Today was one for visiting Norman and Carol in their different parts of London. Jackie drove me to and from New Milton station for the purpose of this trip.
As is often the case, a young woman sat next to me on the train to Waterloo with her huge luggage container effectively blocking two seats opposite in the crowded carriage. She made no effort to accommodate an elderly couple who squeezed themselves into one and a half seats. A now familiar conversation ensued between me and the newcomers about the lack of adequate storage space on board. Addressing the other passenger, I said: ‘It must be embarrassing for you’. In a quite unconcerned tone she replied: ‘Not really’. With good humour, the gentleman opposite observed that ‘the young today are far more thick skinned than we were’. Smiles all round. ‘Well, you should be’, said I to the young woman. Here the conversation ended.
I took my usual routes to each of my friends’ homes. Much of the Metropolitan Line runs above ground. This means that, in common with the overground railways in the metropolis, its adjacent buildings are decorated with graffiti, like this example photographed from the platform at Preston Road. Some would find this, in its own way, equally as artistic as the work of Banksy, although it commands neither the admiration nor the high prices of his efforts.
As always, a plane thundering over the recreation ground on the way to Norman’s reminded me that this area is on a flight path from Heathrow.
Norman provided us with a lunch of what he called a salmon and prawn ‘concoction’ with savoury rice, followed by Christmas pudding and well-laced custard. We shared a bottle of Italian white Triade, 2012.
As I left Westminster underground station en route to Carol’s, traffic around Parliament Square was somewhat disrupted by a dignified and silent demonstration by retired Gurkhas and their families. A recent government report has disappointed them in their quest for adequate pensions.
There follows the text of a report by Yahoo! news:
‘About 300 former Gurkha soldiers and their relatives protested outside Britain’s parliament on Thursday to demand better pensions, after rejecting an official report they had hoped would address their grievances.
Many of the veterans — Nepalese soldiers who served with the British army — had invested high hopes in the parliamentary inquiry launched last year into decades of alleged discrimination at the hands of the British government.
But the report proved a bitter disappointment for the veterans and hundreds gathered outside the Houses of Parliament in protest, holding up placards saying: “Price of loyalty — injustice” and “Gurkha pension rights”.
“It has taken over 20 years of campaigning to get to this stage, and we thought this would be an opportunity to put an end to the Gurkha grievances once and for all,” said Deepak Maskey, a spokesman for the Gurkha Satyagraha campaign.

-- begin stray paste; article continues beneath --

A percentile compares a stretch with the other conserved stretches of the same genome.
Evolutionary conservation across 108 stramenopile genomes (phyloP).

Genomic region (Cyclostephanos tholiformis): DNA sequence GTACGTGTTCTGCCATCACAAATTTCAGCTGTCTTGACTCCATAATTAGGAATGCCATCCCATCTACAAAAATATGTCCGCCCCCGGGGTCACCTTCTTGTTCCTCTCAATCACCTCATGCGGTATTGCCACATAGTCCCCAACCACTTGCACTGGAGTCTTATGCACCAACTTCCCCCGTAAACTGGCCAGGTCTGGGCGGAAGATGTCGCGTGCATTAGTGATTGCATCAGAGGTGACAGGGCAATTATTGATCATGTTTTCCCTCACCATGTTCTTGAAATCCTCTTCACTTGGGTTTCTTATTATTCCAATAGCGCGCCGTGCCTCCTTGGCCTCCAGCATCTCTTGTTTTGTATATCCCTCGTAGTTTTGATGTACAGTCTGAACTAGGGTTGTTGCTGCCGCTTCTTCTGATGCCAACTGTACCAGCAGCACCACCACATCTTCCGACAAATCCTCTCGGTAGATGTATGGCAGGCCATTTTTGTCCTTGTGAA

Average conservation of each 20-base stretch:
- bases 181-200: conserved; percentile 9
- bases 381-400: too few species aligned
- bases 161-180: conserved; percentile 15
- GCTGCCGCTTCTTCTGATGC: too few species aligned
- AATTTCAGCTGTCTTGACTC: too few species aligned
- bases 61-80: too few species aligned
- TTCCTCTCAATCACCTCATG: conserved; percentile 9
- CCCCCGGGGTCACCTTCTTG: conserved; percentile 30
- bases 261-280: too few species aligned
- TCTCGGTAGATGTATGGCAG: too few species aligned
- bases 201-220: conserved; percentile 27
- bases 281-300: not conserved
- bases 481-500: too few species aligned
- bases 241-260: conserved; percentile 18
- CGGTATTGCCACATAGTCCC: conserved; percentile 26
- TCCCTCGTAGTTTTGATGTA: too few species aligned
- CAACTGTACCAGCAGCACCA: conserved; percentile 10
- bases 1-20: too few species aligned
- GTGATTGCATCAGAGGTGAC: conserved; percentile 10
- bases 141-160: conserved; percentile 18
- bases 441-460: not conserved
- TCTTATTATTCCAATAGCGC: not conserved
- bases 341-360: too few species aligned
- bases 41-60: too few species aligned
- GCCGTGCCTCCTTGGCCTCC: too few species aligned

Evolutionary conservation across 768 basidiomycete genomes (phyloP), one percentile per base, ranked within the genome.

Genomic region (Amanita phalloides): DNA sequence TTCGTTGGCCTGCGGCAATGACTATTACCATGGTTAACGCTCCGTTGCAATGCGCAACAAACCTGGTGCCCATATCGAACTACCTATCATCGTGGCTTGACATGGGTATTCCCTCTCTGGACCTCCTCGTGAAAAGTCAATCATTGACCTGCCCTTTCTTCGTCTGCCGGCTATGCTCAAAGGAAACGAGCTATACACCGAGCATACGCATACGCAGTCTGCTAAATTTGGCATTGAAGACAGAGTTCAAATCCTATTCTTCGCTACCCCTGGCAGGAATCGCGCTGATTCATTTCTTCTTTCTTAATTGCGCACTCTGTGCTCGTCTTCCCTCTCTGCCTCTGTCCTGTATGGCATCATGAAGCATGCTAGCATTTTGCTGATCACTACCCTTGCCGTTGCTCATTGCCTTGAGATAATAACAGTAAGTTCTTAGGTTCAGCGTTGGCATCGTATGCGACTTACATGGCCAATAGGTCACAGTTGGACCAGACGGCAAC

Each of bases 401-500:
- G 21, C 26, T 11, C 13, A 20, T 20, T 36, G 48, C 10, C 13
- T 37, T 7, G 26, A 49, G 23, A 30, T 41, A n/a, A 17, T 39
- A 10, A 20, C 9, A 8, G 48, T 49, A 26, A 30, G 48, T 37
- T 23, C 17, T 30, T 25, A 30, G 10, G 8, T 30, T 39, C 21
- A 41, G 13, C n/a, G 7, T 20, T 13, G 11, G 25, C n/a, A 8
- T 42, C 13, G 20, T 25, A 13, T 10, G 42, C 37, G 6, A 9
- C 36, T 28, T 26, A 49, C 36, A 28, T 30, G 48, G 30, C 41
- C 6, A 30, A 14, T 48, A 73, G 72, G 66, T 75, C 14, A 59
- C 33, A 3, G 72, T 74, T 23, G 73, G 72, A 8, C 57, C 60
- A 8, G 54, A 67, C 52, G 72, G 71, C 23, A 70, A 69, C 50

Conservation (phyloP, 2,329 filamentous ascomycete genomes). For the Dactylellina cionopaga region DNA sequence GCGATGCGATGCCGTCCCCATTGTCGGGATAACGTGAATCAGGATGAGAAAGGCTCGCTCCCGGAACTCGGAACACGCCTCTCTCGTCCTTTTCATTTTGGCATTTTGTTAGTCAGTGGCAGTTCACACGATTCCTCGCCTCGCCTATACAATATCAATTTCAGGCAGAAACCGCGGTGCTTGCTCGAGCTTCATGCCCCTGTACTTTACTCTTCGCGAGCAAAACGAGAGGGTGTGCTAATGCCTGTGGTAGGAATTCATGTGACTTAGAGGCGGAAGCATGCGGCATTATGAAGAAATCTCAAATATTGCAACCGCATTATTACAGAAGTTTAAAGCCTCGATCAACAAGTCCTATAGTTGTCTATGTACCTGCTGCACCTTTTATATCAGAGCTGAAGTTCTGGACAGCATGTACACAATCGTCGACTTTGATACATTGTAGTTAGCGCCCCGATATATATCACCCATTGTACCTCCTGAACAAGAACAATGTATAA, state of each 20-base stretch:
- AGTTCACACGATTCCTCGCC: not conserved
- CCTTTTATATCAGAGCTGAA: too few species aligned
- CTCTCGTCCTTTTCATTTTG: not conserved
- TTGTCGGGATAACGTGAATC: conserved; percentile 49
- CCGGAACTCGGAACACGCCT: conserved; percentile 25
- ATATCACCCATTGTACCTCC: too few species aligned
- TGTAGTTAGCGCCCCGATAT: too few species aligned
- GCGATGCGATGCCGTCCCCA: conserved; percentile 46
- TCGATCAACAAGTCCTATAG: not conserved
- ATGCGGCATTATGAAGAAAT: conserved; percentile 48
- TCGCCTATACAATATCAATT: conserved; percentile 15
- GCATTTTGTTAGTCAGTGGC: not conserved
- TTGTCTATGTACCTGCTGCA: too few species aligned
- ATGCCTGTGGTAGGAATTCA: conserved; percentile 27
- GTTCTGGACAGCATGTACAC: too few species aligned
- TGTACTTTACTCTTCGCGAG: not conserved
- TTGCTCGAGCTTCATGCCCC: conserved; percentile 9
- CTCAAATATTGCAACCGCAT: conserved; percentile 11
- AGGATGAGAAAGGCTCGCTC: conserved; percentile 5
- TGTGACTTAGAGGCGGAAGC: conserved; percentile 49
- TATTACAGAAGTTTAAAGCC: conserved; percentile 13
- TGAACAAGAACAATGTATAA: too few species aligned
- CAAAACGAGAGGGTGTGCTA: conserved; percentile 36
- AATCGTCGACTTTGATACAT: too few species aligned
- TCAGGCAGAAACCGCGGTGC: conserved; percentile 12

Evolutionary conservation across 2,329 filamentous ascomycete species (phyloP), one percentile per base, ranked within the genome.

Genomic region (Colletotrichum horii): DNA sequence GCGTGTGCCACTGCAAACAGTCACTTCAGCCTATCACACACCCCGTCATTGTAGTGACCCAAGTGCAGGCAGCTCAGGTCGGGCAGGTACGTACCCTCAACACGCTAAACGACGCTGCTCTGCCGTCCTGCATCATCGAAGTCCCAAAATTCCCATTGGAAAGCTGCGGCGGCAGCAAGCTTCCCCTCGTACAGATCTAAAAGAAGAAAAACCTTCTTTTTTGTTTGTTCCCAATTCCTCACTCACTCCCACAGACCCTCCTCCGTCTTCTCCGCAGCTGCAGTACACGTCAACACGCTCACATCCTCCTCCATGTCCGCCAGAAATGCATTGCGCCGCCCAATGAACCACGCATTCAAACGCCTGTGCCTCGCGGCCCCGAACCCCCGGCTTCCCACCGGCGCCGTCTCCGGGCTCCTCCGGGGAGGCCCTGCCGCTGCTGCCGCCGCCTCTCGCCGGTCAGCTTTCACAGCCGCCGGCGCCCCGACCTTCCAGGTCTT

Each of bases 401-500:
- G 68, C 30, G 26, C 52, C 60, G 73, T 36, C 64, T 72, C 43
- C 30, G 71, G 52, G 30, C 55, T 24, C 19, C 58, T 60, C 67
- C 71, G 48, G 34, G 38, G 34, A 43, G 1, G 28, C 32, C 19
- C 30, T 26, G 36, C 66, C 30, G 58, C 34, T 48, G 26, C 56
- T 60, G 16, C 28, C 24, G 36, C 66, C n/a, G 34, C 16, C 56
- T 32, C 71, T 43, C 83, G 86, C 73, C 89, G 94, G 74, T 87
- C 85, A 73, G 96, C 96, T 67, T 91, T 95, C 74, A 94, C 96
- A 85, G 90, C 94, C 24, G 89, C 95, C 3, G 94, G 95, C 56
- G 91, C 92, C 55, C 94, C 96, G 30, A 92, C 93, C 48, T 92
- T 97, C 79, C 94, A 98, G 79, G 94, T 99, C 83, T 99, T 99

“But that has not happened.”
One veteran, Gyanraj Rai, said he might have to resume a two-week hunger strike he carried out last year, which only ended with the launch of the inquiry by the All-Party Parliamentary Group (APPG) on Gurkha rights.
“We want the value of our blood and tears. We want to be treated as our British counterparts,” the 56-year-old, who served 19 years with the British army, told AFP.
Afterwards many of the protesters, the men wearing suits and the women wrapped in brightly coloured scarves, took their message to Prime Minister David Cameron with a demonstration outside Downing Street.
The Gurkhas are renowned for their ferocity, loyalty, bravery and razor-sharp kukri fighting knives. They first served as part of the Indian army in British-run India in 1815 and around 2,700 are currently enlisted.
But it is only since 2007 that they have had the same pay and conditions as British soldiers, and campaigners have been demanding rights for veterans and their families, many of whom they say have been left in poverty.
One of the key issues was the income of almost 21,000 veterans on the Gurkha Pension Scheme, but the parliamentary report did not make any recommendations, citing ongoing legal action.
Instead, it focused on issues it said were more clear-cut, such as the policy to discharge any Gurkhas who married outside Nepalese society.
This was “racism pure and simple”, the lawmakers said, saying any Gurkha who wished to pursue legal action should be given British state funds to fight their case.
APPG chairwoman Jackie Doyle-Price, a lawmaker with Cameron’s Conservative party, acknowledged the Gurkhas’ disappointment at her report.
She stressed that her group only had the power to advise, not compel, the government, but said it was only a “staging post on the journey — it’s not the end of it”.’
Further on, down Victoria Street, a bus was mounted on the pavement. This, apparently, is the year of the bus. Scattered around the capital are sculptures of these vehicles which will eventually be sold in support of charities. Themes that have been used in the past have included cows, and elephants which Jackie and I took Flo to see about five years ago. This involved obtaining a list of the exhibits and tracking down as many as we could. Today, Amy, on her scooter was carrying out a similar tour with her father.